Hyperloop One, a California-based company is seeking to make the concept of aircraft-speed ground transportation a commercial reality. A hyperloop track would link Amsterdam Schiphol and Lelystad airports to result the two facilities effectively becoming one integrated aerodrome within five years, according to FlightGlobal.
Hyperloop One senior vice-president global field operations Nick Earle said the company was in “significant discussions with the Dutch government around the concept of creating extra capacity at «Schiphol» by building a hyperloop link to Lelystad. If the concept becomes a reality, Earle says the 50 kilometers journey between Schiphol and Lelystad would take just 4 minutes, creating what he describes as “a single, integrated airport” at a “fraction of the cost” of building an additional runway.
Hyperloop One has built a 500 meters test track in Nevada for its version of the hyperloop technology that was originally conceived by Tesla founder Elon Musk. Other firms are also attempting to commercialise the concept.
The idea is to build a ground transportation system in which passengers and cargo are loaded into pods that accelerate gradually through a low-pressure tube using electric propulsion. The pods are then lifted off the track by magnetic levitation, the aim being for them to glide at speeds of up to 1,046 km/h.
Virgin Group founder Richard Branson in last October announced a partnership with Hyperloop One under which his company will invest an undisclosed sum in the firm. Branson will join the board of directors and the company will later be rebranded as Virgin Hyperloop One. On announcing the investment, Branson said: “After visiting Hyperloop One’s test site in Nevada and meeting its leadership team this past summer, I am convinced this ground-breaking technology will change transportation as we know it and dramatically cut journey times.”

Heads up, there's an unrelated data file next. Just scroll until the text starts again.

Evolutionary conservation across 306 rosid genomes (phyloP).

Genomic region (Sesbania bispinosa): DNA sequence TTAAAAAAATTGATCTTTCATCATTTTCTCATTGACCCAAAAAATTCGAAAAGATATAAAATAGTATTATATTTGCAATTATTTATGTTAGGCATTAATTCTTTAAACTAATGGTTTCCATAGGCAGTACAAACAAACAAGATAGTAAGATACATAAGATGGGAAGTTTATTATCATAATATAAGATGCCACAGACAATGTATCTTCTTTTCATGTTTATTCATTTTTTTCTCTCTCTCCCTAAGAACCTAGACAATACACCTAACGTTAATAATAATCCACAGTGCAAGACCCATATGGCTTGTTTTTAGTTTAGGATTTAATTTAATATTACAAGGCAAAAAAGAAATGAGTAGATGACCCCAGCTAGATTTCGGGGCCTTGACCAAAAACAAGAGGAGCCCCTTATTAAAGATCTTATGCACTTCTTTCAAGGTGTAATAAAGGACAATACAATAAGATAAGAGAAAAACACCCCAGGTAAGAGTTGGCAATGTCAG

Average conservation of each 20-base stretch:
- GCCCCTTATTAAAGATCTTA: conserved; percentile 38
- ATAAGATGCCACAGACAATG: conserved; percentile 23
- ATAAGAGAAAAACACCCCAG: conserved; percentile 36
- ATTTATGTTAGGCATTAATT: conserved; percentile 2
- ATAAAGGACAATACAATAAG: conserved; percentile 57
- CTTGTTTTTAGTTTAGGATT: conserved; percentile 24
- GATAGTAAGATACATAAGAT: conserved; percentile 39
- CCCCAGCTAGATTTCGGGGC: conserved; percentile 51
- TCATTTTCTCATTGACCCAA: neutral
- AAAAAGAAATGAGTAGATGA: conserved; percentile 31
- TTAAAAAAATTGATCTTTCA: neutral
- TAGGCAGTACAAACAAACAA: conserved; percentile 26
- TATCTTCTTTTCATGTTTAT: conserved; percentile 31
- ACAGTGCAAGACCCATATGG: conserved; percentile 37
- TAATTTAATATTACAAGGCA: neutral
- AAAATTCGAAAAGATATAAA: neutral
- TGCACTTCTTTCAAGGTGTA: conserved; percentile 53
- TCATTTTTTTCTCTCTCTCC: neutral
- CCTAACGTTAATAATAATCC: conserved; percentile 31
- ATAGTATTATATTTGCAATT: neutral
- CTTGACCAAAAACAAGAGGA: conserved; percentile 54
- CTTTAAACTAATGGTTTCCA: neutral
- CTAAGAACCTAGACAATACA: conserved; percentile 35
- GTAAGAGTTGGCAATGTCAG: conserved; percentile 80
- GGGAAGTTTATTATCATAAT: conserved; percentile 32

Meanwhile Amsterdam’s Schiphol airport added 4.8 million passengers last year with the help of a six-runway setup that’s unique in Europe, putting it almost level with Paris Charles de Gaulle as the region’s second-busiest hub, reports Bloomberg.
Schiphol attracted 68.4 million travelers, consolidating its lead over Frankfurt and putting it within 1 million of the total at Charles de Gaulle. London Heathrow remained Europe’s leading airport despite the constraints of only two runways as airlines turned to bigger planes to boost capacity.
While Schiphol plans to open a third terminal in 2023, when Frankfurt will also add a new building, its advance could be stymied by a cap on flights at 500,000 a year aimed at curbing noise and pollution. The Dutch hub had almost 497,000 plane movements in 2017, 22,000 more than at Heathrow, aided not only by its multiple runways but the ability to operate 24 hours a day — a freedom many of its European rivals are denied.